TOKYO -- Asian shares are lower Friday as investors continued to watch the brewing trade conflict between China and the U.S., and any signs of what's in store from central banks.
Japan's benchmark Nikkei 225 slid 0.6% to 21,637.21 in morning trading. Australia's S&P/ASX 200 lost 0.4% to 6,792.20. South Korea's Kospi slipped 0.8% to 2,058.36. Hong Kong's Hang Seng was down nearly 0.6% to 28,424.89, while the Shanghai Composite edged down 0.2% to 2,932.52.
"Investors continue to digest green shoots of upcoming U.S.-China trade talks amid persisting anxiety about the likely turn economic policies in the developed world take. The ECB failed to deliver any easing yesterday and the focus now shifts to the Fed policy," Nicholas Mapa and Prakash Sakpal, analysts at ING, wrote in their report.
U.S. and Chinese envoys are set to meet in Shanghai next week for talks aimed at ending a tariff war.
China's Ministry of Commerce said Thursday that Chinese companies are willing to import more U.S. farm goods.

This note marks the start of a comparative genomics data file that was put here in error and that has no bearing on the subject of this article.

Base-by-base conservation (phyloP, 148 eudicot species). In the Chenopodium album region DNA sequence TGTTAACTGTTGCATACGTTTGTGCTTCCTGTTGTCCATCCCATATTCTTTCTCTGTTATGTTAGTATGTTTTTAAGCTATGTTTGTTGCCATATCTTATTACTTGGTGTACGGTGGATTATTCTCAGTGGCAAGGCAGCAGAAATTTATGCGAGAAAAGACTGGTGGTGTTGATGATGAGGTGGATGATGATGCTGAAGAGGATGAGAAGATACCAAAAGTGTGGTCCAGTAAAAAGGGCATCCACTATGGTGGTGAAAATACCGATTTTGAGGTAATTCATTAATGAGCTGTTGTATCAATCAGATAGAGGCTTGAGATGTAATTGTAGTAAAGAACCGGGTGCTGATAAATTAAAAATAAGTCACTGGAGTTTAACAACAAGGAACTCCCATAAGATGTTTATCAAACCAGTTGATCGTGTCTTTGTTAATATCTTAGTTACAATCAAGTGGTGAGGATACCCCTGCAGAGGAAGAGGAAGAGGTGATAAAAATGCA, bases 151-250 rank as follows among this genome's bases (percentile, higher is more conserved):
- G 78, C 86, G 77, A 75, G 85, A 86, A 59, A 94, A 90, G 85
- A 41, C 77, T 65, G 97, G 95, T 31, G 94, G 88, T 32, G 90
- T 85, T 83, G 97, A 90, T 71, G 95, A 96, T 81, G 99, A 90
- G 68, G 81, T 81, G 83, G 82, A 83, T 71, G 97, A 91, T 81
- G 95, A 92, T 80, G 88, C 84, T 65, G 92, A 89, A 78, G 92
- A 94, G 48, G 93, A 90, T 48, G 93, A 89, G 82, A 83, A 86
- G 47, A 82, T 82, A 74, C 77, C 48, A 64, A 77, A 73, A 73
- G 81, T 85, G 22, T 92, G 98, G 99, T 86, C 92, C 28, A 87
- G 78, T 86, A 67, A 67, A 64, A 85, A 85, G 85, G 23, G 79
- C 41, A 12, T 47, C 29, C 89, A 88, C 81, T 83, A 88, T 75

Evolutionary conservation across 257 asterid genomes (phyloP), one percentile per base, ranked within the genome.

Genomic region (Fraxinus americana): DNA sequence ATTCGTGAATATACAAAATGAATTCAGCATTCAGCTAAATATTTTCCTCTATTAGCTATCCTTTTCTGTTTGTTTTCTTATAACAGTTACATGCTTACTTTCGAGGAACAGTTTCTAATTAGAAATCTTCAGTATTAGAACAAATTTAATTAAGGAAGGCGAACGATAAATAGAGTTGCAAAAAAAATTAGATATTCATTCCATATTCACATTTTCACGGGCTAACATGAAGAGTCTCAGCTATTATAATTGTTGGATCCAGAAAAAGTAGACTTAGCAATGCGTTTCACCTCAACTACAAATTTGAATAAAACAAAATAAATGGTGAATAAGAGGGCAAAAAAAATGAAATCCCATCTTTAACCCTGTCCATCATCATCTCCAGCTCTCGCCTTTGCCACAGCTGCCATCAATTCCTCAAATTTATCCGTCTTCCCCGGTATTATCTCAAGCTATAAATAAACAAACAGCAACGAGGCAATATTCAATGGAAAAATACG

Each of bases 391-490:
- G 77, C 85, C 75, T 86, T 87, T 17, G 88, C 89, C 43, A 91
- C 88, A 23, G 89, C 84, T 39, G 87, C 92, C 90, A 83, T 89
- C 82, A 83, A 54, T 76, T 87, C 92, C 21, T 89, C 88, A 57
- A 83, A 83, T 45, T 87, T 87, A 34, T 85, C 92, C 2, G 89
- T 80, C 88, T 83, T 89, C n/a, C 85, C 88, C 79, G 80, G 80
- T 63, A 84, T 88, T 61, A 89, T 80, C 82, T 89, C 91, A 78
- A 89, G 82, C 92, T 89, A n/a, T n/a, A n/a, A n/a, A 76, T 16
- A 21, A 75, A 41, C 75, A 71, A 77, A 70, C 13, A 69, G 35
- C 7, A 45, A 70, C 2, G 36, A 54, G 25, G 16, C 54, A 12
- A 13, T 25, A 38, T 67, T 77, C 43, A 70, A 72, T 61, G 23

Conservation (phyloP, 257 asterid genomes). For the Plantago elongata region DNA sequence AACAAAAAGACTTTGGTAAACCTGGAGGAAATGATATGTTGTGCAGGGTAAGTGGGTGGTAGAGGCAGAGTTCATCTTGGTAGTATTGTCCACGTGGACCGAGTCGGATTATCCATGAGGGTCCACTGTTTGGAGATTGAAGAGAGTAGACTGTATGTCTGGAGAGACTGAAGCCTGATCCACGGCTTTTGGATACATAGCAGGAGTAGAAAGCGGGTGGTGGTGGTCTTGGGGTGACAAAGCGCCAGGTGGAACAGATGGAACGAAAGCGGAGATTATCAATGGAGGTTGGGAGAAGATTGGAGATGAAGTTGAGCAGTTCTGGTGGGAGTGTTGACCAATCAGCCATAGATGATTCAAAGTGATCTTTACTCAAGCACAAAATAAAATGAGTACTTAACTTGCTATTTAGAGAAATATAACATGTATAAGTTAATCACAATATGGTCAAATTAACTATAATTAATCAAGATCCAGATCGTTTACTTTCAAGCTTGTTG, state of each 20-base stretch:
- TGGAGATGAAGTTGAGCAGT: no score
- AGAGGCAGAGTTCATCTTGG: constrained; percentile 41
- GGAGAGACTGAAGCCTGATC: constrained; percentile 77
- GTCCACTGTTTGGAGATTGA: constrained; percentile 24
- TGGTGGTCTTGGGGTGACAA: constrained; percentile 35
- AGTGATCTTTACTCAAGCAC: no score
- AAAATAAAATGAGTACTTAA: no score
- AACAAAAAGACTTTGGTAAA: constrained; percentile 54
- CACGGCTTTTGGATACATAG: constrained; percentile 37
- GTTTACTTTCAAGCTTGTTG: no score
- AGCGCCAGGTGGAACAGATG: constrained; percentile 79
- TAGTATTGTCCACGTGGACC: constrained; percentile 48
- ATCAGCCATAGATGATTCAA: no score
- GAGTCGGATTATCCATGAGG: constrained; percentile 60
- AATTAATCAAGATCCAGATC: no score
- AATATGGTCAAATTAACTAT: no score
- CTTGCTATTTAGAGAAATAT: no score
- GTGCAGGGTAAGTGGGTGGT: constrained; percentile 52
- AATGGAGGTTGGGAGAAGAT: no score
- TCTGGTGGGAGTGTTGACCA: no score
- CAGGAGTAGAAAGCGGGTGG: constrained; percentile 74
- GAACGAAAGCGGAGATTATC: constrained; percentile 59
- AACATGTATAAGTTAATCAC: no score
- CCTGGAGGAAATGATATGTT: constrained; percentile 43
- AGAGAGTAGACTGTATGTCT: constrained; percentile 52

That announcement followed President Donald Trump's criticism that Beijing was backsliding on a promise to narrow its trade surplus with the United States by purchasing more American farm products.
U.S. stocks retreated from record highs on Wall Street Thursday as large companies delivered weak earnings and disappointing forecasts.
The S&P 500 index fell 15.89 points, or 0.5%, to 3,003.67. The Dow Jones Industrial Average fell 128.99 points, or 0.5%, to 27,140.98. The Nasdaq composite fell 82.96 points, or 1%, to 8,238.54.
More than 36% of S&P 500 companies have reported their latest financial results and investors are still expecting a contraction in overall profit. That would mark the second quarter in a row of lower earnings.
Benchmark crude oil gained 9 cents to $56.11 a barrel. It rose 14 cents to settle at $56.02 a barrel Thursday. Brent crude oil, the international standard, fell 3 cents to $63.23 a barrel.
The dollar rose to 108.66 Japanese yen from 108.10 yen on Thursday. The euro strengthened to $1.1148 from $1.1108.